In order to contrast the product loss between different types of centrifuge, the recovery of Pal was examined in the PSC-1 centrifuge. The discharge mechanism was significantly improved by GEA Westfalia between the CSA-1 (c 1990's) and PSC-1 (c 2010's). Improvement to the control of the hydraulics by a hydrostop system that moves the sliding piston in the PSC-1 means that the mechanism opens and closes in <0.1 s. This minimizes the time the discharged material is pushed through an orifice smaller than the fully open hole, which was expected to decrease the shear. Nonetheless, cells are sufficiently weakened and are still broken upon exit from the PSC-1.

Implications of Cell Breakage During Disc-Stack Centrifugation

It can be observed that there is a significant loss of Pal from the extract within a few hours after centrifugation as measured by western blot analysis (Figure 6). We hypothesize that the loss of Pal is most likely caused by proteolytic activity in the damaged cells. The endolysin Pal is naturally produced and accumulates in Streptococcus cells and is therefore adapted to resist prokaryotic proteases. The chloroplast, which originated from a cyanobacterium, has mainly prokaryotic-type proteases (Nishimura et al., 2016) and Pal shows a high stability in the chloroplast of unbroken cells (Stoffels et al., 2017). However, after cell breakage eukaryotic proteases from the cytoplasm can access Pal, which is a likely explanation for the observed reduction of Pal. This appears to be specific to the recombinant protein, as levels of two indicative host cell proteins, RbcL and D1 remain relatively constant throughout processing. This indicates the degradation during extended processing time may be unique to Pal, and other recombinant proteins may be more resilient. It is difficult to avoid long processing times during large-scale production processes. Therefore, it is important that a biological product is stable in harvested or broken cells of the production host for several hours. For the recovery of intracellular products that are more resistant to degradation, cell breakage of TN72 during harvest could be used as an advantage, since this feature can help to decrease the number of DSP steps. Significant capital and operational costs could be saved, if a homogenisation step is not required for the release of an intracellular product. Furthermore, it could reduce the overall processing time, especially since the throughput of homogenizers is limited and many cell types (e.g. E. coli) require several homogenisation cycles for full breakage (Li et al., 2013). A reduction of the total processing time can save costs and reduce the risk of degradation of the product.

Future Work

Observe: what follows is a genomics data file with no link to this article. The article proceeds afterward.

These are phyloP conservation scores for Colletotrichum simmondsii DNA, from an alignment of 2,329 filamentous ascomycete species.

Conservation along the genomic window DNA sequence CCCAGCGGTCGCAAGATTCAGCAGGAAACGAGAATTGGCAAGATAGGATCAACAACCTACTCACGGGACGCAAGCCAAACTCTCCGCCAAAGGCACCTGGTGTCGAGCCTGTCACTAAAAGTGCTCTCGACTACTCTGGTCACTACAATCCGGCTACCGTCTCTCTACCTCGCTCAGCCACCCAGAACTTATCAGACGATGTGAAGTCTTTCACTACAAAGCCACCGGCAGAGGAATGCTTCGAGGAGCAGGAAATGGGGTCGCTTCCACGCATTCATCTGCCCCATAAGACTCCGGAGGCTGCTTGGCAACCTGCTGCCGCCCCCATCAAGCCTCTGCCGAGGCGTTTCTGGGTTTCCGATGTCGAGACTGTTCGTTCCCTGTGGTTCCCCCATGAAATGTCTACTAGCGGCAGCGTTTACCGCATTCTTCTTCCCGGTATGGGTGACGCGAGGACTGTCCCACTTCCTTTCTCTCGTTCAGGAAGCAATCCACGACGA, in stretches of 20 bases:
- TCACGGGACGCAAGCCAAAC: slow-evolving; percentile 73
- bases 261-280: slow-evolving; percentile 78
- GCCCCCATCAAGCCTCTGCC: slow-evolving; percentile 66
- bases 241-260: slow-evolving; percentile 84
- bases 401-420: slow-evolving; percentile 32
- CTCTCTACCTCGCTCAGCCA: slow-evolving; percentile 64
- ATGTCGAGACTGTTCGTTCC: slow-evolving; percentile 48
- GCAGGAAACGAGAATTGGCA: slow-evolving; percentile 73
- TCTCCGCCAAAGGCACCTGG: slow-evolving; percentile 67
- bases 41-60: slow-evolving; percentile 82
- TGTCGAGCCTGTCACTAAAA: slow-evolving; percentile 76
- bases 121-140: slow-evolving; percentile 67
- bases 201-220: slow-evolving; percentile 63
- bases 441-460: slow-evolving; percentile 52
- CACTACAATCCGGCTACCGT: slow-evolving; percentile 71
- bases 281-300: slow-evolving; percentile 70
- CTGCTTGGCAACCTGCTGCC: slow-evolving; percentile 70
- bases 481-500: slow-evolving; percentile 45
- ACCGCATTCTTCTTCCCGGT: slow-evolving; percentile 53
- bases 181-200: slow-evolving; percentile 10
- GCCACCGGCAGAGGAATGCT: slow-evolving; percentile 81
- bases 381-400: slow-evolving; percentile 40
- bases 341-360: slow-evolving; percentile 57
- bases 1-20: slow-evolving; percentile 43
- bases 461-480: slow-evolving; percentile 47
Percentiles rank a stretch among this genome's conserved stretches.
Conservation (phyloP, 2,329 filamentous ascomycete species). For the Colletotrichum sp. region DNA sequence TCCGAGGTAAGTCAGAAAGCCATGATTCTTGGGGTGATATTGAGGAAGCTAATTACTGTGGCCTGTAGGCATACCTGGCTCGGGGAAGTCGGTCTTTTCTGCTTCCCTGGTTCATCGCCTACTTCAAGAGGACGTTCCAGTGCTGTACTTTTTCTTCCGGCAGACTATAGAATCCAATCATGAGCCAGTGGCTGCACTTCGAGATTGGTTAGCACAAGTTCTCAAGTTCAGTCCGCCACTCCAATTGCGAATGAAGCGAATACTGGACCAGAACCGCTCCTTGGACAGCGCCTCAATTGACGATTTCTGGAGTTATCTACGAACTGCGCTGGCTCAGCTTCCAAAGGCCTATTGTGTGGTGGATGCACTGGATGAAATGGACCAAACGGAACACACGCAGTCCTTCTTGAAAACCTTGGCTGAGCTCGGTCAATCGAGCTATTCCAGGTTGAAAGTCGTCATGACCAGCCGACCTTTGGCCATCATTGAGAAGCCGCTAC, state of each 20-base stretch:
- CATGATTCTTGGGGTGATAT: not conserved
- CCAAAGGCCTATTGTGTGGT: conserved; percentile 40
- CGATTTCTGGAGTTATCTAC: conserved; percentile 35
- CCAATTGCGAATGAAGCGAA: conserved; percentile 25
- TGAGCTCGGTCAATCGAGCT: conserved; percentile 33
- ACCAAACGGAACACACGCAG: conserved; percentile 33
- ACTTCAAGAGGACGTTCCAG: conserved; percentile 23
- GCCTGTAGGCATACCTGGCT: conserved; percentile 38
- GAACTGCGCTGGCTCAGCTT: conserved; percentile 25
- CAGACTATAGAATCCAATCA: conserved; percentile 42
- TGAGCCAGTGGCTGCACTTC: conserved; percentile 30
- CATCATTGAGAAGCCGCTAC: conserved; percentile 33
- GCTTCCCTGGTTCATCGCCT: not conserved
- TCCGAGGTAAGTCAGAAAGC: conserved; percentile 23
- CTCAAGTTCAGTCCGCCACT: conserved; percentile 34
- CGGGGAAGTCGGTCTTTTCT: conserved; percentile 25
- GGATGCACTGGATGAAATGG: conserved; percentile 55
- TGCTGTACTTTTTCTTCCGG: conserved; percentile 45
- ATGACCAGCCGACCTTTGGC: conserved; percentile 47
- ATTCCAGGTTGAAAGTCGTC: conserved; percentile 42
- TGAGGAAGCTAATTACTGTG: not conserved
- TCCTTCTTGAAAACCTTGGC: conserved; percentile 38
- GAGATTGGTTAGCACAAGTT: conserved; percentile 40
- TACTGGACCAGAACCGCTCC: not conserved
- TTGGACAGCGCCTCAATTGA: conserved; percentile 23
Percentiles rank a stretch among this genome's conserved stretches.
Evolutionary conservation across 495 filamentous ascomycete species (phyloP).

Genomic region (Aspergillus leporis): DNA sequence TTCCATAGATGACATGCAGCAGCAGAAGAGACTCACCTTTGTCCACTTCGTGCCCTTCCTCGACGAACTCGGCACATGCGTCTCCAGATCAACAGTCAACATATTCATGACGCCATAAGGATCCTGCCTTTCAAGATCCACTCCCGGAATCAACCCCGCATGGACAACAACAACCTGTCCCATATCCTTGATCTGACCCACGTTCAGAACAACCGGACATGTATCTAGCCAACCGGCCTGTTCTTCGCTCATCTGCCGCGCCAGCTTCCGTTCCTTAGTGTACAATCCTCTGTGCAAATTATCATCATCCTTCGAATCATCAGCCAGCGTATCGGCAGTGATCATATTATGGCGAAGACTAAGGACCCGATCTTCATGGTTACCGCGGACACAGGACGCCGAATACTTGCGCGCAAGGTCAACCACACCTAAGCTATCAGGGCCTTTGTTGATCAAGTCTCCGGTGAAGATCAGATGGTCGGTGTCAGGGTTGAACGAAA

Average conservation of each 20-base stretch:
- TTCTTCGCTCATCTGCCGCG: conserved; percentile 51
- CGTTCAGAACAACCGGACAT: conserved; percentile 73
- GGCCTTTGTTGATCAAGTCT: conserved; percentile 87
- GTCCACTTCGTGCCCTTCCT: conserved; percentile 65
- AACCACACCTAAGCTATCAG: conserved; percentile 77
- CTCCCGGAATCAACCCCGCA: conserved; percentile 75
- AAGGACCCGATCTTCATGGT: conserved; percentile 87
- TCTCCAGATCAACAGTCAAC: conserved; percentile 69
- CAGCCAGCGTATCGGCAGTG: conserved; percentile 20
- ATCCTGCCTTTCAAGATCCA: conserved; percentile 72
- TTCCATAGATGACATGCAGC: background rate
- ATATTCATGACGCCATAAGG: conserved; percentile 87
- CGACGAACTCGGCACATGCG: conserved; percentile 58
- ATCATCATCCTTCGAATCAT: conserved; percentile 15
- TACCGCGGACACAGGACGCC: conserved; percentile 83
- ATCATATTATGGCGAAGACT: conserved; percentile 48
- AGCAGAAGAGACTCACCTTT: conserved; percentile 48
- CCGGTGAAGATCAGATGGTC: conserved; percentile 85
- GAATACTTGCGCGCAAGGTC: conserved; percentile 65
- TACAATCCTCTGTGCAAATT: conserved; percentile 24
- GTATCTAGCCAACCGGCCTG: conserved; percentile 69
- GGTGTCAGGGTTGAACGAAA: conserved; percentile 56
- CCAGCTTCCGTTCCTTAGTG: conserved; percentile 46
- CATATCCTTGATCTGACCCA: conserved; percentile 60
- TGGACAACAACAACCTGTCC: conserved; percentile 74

As C. reinhardtii strains such as TN72 represent a promising cell platform for production of various recombinants including endolysins, subunit vaccines and bioactive compounds (Zedler et al., 2015; Taunt et al., 2017; Charoonnart et al., 2018), an understanding of the bioprocessing of this host is important. Optimisation of biomass and recombinant protein yields via strategies such as fed-batch cultivation (Fields et al., 2018) will be key to improving process economics. Linking upstream and downstream processing, for instance by investigating nutrient optimisation, and the influence of cultivation conditions on the biomass productivity as well as the bioprocessing characteristics of TN72 should be investigated. In order to recover intact cells for whole cell therapeutics such as oral vaccines (Rosales-Mendoza et al., 2015), alternatives to cell harvest will be required. This may take the form of amendments to the centrifuge or batch processing without discharge. A tubular bowl centrifuge could be used as an alternative, since the discharge mechanism causes significantly less shear. However, the shear forces on entry are greater compared to disc-stack centrifuges and it would impact throughput both in terms of flow-rate that can be achieved, and time for deceleration prior to desludge. Alternatively, the use of Tangential Flow Filtration (TFF) or other membrane technologies for the harvest of whole-cell products could to be explored. Furthermore, C. reinhardtii wild type strains with a full multi-layered cell wall, which require harsher treatments for transformation and cell breakage at lab-scale (Economou et al., 2014), are likely more resilient to the discharge mechanism of disc-stack centrifuges and their bioprocessing characteristics should be investigated for whole cell products. Future work should examine the influence of time on processing, in particular if long holding periods cause weakening of the cell wall. Strategies to reduce the degradation of sensitive products such as Pal, could be the addition of enzymatic or chemical protease inhibitors. Longer term, TN72 could be further modified as an expression host to facilitate protein accumulation and downstream processing, for instance by the creation of protease knock-out strains using emerging CRISPR-cas technologies (Ferenczi et al., 2017). Recombinant protein production in conventional expression systems is today primarily done in protease knock-out strains such as E. coli BL21(DE3) or Bacillus subtilis WB800 (Jia and Jeon, 2016; Liu et al., 2018), since product yields and stability are increased in these strains. This approach has great potential to improve protein stability in C. reinhardtii TN72 and optimize it as an expression system.